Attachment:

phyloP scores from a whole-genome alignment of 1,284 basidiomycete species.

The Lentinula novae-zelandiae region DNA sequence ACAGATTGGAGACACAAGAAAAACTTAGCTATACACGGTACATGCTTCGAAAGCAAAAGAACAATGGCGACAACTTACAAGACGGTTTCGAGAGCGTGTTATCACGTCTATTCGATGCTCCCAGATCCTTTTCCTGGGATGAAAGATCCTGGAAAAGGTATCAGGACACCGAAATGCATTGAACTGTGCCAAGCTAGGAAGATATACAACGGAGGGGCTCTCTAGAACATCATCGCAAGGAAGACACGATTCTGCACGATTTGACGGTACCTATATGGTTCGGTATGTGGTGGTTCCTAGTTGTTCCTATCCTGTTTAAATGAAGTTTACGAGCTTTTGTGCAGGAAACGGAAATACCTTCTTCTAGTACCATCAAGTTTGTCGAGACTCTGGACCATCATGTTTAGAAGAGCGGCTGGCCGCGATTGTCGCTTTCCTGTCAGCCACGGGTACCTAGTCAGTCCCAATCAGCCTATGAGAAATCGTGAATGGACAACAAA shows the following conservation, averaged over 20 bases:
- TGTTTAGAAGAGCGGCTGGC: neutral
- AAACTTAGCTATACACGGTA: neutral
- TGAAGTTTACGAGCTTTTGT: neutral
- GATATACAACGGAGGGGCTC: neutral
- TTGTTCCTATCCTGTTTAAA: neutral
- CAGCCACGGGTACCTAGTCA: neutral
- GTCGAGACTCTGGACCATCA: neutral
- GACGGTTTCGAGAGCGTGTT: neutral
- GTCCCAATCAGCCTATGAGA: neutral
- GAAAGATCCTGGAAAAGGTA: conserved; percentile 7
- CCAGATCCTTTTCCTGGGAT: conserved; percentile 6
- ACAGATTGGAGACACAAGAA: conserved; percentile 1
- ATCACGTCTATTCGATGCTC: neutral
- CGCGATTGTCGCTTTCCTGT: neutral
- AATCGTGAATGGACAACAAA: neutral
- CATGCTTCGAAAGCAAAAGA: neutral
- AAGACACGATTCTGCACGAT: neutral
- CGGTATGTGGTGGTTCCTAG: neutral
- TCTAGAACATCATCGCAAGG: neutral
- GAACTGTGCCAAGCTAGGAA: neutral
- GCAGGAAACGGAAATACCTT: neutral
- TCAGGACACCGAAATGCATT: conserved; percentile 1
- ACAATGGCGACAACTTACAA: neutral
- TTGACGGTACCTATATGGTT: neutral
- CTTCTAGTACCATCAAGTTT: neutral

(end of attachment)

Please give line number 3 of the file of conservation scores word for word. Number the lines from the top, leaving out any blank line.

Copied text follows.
- TGTTTAGAAGAGCGGCTGGC: neutral